Fresh violence erupted near the U.S. Embassy in Cairo, some 24 hours after a violent mob illegally entered the embassy building and burned the U.S. flag while protesting an anti-Islamic film.
Egypt's security forces fired teargas to contain the protesters who began pelting stones late Wednesday, wire agencies reported.
State television showed hundreds of demonstrators gathered at the embassy, who continued clashes with security forces in the streets near the embassy premises into early hours of Thursday, Reuters reported.
Egypt had earlier arrested four people after Tuesday's demonstration, while security forces were on the lookout for others responsible for the protests, state news agency MENA reported.
Al-Jazeera reported that about 30 people were injured, including more than 10 security personnel.
Commenting on the protests in Cairo, U.S. President Barack Obama said Wednesday that Egypt was neither an ally nor enemy of the U.S.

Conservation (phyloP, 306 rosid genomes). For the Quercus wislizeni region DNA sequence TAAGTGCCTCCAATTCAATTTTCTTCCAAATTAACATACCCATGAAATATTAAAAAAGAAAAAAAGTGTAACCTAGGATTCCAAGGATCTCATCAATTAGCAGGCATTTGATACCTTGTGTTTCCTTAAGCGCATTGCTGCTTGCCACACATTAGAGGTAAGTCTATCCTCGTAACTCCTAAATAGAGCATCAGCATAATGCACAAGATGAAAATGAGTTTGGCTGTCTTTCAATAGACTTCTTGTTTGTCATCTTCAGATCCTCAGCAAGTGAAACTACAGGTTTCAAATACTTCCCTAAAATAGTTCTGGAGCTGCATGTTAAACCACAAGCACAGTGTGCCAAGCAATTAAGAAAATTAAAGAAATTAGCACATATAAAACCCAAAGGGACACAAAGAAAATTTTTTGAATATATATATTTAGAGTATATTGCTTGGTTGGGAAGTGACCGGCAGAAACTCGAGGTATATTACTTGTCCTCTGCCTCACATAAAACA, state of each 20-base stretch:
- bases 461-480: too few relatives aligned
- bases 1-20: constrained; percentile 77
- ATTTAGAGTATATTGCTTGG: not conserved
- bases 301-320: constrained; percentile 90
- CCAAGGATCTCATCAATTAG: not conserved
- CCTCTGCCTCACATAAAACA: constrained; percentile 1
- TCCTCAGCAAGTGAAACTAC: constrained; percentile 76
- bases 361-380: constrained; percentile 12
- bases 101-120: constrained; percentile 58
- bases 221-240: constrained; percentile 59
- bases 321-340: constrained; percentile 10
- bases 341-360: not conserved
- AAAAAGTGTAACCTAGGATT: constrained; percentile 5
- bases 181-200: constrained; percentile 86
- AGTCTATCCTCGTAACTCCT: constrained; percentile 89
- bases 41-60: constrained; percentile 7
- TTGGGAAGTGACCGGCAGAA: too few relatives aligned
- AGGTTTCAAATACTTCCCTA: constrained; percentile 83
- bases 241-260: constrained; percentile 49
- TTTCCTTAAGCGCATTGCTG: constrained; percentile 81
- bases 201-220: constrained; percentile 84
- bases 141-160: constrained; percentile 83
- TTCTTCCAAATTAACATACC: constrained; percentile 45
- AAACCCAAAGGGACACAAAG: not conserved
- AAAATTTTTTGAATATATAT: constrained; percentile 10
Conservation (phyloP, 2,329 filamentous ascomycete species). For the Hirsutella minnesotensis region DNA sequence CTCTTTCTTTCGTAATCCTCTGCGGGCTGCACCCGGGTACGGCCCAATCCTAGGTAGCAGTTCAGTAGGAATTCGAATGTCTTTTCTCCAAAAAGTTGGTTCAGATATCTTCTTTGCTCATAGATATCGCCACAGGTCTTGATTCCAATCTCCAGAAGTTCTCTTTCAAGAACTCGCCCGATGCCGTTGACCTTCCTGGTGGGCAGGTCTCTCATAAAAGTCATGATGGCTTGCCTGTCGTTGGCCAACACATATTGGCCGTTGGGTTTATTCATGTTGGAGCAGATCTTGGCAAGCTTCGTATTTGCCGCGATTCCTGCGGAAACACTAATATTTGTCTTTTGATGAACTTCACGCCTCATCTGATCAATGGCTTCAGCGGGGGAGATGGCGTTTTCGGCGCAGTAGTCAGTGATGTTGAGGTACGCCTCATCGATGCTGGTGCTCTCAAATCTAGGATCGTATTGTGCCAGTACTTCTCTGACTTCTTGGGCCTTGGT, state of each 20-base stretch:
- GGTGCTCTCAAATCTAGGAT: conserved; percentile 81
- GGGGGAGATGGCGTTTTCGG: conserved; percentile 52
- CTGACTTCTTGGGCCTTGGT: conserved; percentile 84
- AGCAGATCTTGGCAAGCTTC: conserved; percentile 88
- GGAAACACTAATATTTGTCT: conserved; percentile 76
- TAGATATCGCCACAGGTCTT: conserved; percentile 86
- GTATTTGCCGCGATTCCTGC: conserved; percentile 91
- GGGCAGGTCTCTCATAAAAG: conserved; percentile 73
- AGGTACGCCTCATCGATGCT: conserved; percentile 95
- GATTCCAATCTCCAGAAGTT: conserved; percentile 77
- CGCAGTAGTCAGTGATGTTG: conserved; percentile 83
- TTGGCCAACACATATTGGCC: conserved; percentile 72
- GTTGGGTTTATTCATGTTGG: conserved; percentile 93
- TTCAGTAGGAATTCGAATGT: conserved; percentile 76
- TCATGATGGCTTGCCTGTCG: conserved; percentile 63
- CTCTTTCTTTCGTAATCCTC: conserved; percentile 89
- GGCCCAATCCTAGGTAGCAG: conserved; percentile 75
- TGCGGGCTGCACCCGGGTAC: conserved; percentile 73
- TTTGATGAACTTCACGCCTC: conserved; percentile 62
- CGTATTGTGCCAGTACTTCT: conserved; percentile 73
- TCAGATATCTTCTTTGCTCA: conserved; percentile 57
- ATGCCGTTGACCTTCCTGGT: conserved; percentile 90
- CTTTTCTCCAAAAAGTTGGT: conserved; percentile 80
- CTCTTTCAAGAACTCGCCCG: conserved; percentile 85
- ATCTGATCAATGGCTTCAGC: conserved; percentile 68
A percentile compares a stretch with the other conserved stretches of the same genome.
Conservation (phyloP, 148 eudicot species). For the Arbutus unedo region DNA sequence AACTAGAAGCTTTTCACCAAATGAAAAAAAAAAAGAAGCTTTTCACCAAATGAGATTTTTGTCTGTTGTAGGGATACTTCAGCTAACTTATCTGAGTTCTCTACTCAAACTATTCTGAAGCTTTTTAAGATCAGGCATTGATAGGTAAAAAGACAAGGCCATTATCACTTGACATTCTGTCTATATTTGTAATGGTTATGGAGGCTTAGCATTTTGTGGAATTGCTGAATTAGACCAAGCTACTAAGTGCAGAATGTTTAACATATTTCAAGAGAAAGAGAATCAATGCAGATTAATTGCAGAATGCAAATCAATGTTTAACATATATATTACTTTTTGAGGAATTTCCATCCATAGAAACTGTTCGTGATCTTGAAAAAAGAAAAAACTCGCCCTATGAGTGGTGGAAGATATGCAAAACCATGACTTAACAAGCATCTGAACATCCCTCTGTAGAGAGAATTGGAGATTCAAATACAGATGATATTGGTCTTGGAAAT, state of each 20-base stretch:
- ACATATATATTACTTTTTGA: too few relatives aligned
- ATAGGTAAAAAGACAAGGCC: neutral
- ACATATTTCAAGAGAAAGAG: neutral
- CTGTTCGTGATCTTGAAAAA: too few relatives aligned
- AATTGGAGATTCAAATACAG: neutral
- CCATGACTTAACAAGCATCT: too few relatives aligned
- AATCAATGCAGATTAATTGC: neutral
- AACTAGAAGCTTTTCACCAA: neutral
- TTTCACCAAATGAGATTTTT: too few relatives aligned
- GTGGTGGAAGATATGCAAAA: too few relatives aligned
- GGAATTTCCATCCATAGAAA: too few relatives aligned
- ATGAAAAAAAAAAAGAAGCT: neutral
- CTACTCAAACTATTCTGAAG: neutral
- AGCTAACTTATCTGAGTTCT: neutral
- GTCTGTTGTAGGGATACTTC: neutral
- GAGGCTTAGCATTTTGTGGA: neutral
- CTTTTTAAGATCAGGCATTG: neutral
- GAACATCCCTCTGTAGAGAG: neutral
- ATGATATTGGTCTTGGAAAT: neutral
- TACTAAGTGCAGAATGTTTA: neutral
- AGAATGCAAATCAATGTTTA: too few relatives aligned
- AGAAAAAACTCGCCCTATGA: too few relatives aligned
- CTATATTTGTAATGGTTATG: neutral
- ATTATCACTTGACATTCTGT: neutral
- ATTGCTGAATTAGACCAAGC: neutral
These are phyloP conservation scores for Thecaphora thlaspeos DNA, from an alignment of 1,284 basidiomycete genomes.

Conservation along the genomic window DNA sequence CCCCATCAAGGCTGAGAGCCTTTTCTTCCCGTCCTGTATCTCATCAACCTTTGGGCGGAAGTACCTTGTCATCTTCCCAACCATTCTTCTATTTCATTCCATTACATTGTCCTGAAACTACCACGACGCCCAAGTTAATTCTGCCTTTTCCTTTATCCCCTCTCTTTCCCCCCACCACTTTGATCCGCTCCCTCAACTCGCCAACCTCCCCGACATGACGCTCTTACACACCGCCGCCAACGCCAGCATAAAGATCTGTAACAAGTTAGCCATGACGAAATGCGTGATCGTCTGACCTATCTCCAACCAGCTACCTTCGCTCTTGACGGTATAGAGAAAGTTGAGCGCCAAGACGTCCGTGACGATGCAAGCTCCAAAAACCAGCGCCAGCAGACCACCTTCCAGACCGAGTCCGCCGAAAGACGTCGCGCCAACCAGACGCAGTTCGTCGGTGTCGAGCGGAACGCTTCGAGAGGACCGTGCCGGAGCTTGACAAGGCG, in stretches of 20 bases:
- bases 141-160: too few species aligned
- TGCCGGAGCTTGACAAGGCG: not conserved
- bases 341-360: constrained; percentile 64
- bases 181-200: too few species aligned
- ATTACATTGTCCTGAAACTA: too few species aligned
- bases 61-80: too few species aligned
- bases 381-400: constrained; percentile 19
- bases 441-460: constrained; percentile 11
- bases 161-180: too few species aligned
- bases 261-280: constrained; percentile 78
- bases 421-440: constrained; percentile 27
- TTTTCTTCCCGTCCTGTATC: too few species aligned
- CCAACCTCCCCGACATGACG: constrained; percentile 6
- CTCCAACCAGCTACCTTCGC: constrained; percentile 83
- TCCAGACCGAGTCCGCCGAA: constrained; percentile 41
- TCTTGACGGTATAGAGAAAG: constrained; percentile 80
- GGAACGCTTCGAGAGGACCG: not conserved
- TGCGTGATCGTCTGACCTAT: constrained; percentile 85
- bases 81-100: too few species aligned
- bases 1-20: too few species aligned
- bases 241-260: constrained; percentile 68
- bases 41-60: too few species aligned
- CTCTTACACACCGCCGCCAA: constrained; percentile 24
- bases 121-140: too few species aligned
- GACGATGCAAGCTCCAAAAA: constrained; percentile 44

"I don't think that we would consider them an ally, but we don't consider them an enemy," Obama said in an interview aired by MSNBC.
The initial attack on the embassy building in Cairo preceded an attack on the U.S. consulate in Libya, which killed U.S. Ambassador to Libya Chris Stevens along with three other Americans.
Gayathri writes about geopolitics and business for International Business Times. She began her career at the Times of India as news coordinator, before moving on to IBTimes...